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For some reason I’ve never ventured past Edith Wharton’s prime time novels (House of Mirth, Age of Innocence), but Twilight Sleep was mentioned in a book I read last week so I figured I’d take it for a whirl. Pub’d in 1927, you’re immersed in the dazzling world of wealthy pre-Depression NYC, and immediately confronted by the complex character of Pauline Manford. This middle-aged matron has a schedule that does not stop: “7:30 Mental uplift. 7:45 Breakfast. 8 Psychoanalysis 8:15 See cook. 8:30 Silent meditation. 8:45 Facial massage. 9 Man with Persian miniatures 9:15 Correspondence. 9:30 Manicure. 9:45 Eurythmic exercises. 10 Hair waved. 10:15 Sit for bust. 10:30 Receive Mother’s Day deputation. 11 Dancing lesson. 11:30 Birth Control meeting…”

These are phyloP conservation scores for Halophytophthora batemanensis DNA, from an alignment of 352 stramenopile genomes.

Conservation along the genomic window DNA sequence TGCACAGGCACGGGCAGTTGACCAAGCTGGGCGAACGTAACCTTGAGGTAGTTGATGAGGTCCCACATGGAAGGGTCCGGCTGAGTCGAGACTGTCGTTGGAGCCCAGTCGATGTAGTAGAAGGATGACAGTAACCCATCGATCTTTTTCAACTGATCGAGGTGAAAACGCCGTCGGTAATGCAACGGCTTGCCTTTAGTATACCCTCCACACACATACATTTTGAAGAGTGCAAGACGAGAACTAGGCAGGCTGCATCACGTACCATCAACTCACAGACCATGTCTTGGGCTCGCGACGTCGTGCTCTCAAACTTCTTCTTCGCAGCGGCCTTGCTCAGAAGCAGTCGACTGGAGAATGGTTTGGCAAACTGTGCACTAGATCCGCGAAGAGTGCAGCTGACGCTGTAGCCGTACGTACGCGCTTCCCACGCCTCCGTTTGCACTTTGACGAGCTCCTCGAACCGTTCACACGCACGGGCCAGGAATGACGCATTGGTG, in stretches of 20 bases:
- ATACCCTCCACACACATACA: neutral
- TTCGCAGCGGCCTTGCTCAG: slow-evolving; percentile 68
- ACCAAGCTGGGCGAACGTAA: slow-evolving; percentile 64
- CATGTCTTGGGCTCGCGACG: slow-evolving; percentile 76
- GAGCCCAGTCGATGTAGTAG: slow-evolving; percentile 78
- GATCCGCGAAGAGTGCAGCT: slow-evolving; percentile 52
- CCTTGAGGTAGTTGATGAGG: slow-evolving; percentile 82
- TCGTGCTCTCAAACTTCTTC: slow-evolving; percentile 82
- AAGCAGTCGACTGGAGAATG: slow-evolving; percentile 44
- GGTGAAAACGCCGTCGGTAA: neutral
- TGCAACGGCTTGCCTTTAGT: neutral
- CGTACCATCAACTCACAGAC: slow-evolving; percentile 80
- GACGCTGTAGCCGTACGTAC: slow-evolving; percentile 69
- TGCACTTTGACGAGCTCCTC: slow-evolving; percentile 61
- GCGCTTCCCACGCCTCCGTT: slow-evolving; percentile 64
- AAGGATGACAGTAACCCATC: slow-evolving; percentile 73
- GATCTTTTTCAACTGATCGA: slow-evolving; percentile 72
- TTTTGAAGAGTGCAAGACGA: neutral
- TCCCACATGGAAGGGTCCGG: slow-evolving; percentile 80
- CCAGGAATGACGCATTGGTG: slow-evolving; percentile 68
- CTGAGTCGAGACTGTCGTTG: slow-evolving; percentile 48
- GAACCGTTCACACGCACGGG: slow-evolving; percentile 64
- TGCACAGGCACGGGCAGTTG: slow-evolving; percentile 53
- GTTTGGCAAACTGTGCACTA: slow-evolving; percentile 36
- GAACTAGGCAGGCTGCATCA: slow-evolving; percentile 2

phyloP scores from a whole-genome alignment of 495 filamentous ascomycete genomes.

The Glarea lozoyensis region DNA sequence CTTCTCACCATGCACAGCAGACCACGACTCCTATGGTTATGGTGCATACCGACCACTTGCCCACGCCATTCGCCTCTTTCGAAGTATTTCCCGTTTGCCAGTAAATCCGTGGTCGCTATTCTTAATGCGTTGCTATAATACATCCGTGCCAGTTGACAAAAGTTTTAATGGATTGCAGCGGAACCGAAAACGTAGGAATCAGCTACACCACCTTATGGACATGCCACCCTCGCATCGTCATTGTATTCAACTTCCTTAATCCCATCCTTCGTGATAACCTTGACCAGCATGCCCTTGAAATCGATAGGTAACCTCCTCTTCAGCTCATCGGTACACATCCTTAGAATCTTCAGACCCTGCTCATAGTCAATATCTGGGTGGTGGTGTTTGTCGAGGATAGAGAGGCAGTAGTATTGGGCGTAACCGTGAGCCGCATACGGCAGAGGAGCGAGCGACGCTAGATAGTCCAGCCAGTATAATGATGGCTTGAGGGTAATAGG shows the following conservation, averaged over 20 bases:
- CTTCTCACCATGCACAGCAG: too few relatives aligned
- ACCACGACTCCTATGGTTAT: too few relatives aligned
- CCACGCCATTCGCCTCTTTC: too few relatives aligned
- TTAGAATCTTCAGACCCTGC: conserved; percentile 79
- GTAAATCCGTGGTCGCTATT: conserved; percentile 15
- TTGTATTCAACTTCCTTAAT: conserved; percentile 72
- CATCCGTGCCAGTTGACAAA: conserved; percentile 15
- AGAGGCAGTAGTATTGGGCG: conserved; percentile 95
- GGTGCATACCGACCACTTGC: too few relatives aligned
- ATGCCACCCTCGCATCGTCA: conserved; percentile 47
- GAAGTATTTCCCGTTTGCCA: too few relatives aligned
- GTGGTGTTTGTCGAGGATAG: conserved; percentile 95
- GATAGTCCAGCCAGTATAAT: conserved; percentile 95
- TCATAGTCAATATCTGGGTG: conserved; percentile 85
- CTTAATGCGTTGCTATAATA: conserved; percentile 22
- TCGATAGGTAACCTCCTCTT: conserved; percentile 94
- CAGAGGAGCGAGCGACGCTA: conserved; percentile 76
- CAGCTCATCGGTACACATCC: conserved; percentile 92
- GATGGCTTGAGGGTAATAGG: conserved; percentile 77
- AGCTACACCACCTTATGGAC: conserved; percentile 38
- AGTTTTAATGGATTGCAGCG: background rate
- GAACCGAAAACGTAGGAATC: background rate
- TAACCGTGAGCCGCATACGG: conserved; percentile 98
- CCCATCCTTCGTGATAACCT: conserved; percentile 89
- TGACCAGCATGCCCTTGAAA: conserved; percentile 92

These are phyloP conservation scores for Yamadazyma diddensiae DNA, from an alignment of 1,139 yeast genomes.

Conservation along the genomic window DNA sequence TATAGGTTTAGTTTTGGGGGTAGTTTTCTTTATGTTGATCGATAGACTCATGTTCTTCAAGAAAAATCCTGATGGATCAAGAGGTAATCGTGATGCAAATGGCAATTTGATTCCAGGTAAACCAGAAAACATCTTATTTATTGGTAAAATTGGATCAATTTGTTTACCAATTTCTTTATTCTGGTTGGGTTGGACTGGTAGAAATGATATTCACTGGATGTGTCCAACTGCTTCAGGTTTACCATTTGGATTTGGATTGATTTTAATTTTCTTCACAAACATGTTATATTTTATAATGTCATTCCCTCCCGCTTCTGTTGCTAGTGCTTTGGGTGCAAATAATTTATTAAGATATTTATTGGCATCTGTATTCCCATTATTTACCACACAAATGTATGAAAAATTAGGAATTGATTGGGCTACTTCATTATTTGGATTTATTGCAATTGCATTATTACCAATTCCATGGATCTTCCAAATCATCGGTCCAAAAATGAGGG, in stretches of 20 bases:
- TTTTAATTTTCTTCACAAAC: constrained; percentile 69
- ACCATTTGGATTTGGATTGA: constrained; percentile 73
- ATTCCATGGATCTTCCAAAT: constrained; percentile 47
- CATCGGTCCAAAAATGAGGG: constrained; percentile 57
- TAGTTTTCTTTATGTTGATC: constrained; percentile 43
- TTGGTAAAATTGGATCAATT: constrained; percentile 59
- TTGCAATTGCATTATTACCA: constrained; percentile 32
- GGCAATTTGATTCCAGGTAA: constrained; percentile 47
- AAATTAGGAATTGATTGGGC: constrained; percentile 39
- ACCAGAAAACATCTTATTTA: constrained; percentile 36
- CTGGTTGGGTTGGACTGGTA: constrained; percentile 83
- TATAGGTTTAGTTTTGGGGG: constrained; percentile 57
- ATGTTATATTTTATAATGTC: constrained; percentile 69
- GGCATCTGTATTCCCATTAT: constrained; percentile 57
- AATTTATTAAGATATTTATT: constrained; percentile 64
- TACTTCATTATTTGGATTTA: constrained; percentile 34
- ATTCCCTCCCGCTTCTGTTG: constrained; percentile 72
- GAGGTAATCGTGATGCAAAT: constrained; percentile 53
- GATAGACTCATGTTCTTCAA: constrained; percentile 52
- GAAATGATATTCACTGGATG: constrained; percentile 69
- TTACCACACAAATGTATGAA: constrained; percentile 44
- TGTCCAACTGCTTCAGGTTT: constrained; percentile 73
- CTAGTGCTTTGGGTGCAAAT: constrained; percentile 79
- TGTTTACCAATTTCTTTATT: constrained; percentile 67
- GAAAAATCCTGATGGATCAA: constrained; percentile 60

From this, you can see that she’s bursting with contradictions, praising motherhood and yet supporting birth control, attempting to find peace through meditation and yet cramming it into a hectic schedule. Later, she’ll start giving the speech she prepared for the Birth Control group to the mothers, only to catch herself in time and say that this is what “they” say about mothers. Pauline is a divorcee on friendly terms with her first husband, Wyant, from whom she has a son, Jim (who’s married to Lita). Pauline also has a daughter Nona by Manford.  Lita does her duty and pushes out a baby boy, with the help of drugs during the birthing process that render “Twilight Sleep”… “Of course there ought to be no Pain… nothing but Beauty… It ought to be one of the loveliest, most poetic things in the world to have a baby.” Jim adores the baby and “Lita hadn’t minded in the least.”